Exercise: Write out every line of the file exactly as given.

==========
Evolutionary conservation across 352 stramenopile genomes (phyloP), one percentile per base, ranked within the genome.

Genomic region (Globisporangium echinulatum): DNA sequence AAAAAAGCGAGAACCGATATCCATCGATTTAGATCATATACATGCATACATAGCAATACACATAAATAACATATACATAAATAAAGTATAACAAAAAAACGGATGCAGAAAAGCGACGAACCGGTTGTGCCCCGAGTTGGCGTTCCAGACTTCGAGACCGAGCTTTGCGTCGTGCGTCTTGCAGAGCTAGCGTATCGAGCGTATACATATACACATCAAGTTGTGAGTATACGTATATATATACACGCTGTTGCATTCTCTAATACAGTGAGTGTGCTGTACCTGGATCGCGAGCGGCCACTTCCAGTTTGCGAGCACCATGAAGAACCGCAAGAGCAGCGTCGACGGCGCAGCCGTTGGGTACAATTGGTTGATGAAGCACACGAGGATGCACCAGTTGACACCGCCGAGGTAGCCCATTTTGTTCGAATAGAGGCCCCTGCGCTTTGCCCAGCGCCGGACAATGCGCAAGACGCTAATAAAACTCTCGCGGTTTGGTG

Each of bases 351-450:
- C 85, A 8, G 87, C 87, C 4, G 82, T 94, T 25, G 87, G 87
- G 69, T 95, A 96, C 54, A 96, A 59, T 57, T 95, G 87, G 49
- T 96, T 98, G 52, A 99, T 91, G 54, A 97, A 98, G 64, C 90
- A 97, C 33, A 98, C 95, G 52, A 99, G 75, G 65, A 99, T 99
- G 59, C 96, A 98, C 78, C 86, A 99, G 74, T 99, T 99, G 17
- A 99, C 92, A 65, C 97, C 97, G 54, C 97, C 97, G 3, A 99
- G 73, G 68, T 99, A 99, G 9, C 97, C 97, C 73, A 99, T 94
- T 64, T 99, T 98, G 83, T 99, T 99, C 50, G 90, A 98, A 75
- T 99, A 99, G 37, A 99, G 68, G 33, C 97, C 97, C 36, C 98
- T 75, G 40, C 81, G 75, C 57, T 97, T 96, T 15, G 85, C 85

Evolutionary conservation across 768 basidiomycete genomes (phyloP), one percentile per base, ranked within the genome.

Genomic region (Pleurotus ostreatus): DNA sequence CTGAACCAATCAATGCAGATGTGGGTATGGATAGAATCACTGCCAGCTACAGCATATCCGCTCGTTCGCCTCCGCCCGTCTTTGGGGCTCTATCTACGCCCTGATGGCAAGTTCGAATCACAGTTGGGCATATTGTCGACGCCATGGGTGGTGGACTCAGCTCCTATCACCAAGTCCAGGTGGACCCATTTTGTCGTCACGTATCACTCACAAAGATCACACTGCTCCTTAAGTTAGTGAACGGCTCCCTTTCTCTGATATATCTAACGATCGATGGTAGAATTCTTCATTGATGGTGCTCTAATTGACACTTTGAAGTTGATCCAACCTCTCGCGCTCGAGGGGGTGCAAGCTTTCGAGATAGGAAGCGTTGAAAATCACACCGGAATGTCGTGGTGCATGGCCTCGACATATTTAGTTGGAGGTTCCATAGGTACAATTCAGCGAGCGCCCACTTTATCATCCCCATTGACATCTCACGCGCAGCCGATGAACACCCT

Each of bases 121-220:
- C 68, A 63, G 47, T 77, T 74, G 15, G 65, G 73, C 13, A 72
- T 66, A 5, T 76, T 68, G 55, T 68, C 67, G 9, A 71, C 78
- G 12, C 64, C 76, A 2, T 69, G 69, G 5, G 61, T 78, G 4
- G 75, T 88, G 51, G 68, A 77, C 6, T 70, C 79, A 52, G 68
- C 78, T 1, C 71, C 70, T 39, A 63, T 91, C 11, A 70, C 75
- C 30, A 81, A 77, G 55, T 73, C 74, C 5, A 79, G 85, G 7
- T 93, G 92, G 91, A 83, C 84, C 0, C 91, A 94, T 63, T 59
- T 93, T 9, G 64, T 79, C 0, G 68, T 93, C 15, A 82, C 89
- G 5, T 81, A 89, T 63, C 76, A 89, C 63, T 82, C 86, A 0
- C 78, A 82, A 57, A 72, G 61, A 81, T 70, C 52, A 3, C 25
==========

Evolutionary conservation across 352 stramenopile genomes (phyloP), one percentile per base, ranked within the genome.

Genomic region (Globisporangium echinulatum): DNA sequence AAAAAAGCGAGAACCGATATCCATCGATTTAGATCATATACATGCATACATAGCAATACACATAAATAACATATACATAAATAAAGTATAACAAAAAAACGGATGCAGAAAAGCGACGAACCGGTTGTGCCCCGAGTTGGCGTTCCAGACTTCGAGACCGAGCTTTGCGTCGTGCGTCTTGCAGAGCTAGCGTATCGAGCGTATACATATACACATCAAGTTGTGAGTATACGTATATATATACACGCTGTTGCATTCTCTAATACAGTGAGTGTGCTGTACCTGGATCGCGAGCGGCCACTTCCAGTTTGCGAGCACCATGAAGAACCGCAAGAGCAGCGTCGACGGCGCAGCCGTTGGGTACAATTGGTTGATGAAGCACACGAGGATGCACCAGTTGACACCGCCGAGGTAGCCCATTTTGTTCGAATAGAGGCCCCTGCGCTTTGCCCAGCGCCGGACAATGCGCAAGACGCTAATAAAACTCTCGCGGTTTGGTG

Each of bases 351-450:
- C 85, A 8, G 87, C 87, C 4, G 82, T 94, T 25, G 87, G 87
- G 69, T 95, A 96, C 54, A 96, A 59, T 57, T 95, G 87, G 49
- T 96, T 98, G 52, A 99, T 91, G 54, A 97, A 98, G 64, C 90
- A 97, C 33, A 98, C 95, G 52, A 99, G 75, G 65, A 99, T 99
- G 59, C 96, A 98, C 78, C 86, A 99, G 74, T 99, T 99, G 17
- A 99, C 92, A 65, C 97, C 97, G 54, C 97, C 97, G 3, A 99
- G 73, G 68, T 99, A 99, G 9, C 97, C 97, C 73, A 99, T 94
- T 64, T 99, T 98, G 83, T 99, T 99, C 50, G 90, A 98, A 75
- T 99, A 99, G 37, A 99, G 68, G 33, C 97, C 97, C 36, C 98
- T 75, G 40, C 81, G 75, C 57, T 97, T 96, T 15, G 85, C 85

Evolutionary conservation across 768 basidiomycete genomes (phyloP), one percentile per base, ranked within the genome.

Genomic region (Pleurotus ostreatus): DNA sequence CTGAACCAATCAATGCAGATGTGGGTATGGATAGAATCACTGCCAGCTACAGCATATCCGCTCGTTCGCCTCCGCCCGTCTTTGGGGCTCTATCTACGCCCTGATGGCAAGTTCGAATCACAGTTGGGCATATTGTCGACGCCATGGGTGGTGGACTCAGCTCCTATCACCAAGTCCAGGTGGACCCATTTTGTCGTCACGTATCACTCACAAAGATCACACTGCTCCTTAAGTTAGTGAACGGCTCCCTTTCTCTGATATATCTAACGATCGATGGTAGAATTCTTCATTGATGGTGCTCTAATTGACACTTTGAAGTTGATCCAACCTCTCGCGCTCGAGGGGGTGCAAGCTTTCGAGATAGGAAGCGTTGAAAATCACACCGGAATGTCGTGGTGCATGGCCTCGACATATTTAGTTGGAGGTTCCATAGGTACAATTCAGCGAGCGCCCACTTTATCATCCCCATTGACATCTCACGCGCAGCCGATGAACACCCT

Each of bases 121-220:
- C 68, A 63, G 47, T 77, T 74, G 15, G 65, G 73, C 13, A 72
- T 66, A 5, T 76, T 68, G 55, T 68, C 67, G 9, A 71, C 78
- G 12, C 64, C 76, A 2, T 69, G 69, G 5, G 61, T 78, G 4
- G 75, T 88, G 51, G 68, A 77, C 6, T 70, C 79, A 52, G 68
- C 78, T 1, C 71, C 70, T 39, A 63, T 91, C 11, A 70, C 75
- C 30, A 81, A 77, G 55, T 73, C 74, C 5, A 79, G 85, G 7
- T 93, G 92, G 91, A 83, C 84, C 0, C 91, A 94, T 63, T 59
- T 93, T 9, G 64, T 79, C 0, G 68, T 93, C 15, A 82, C 89
- G 5, T 81, A 89, T 63, C 76, A 89, C 63, T 82, C 86, A 0
- C 78, A 82, A 57, A 72, G 61, A 81, T 70, C 52, A 3, C 25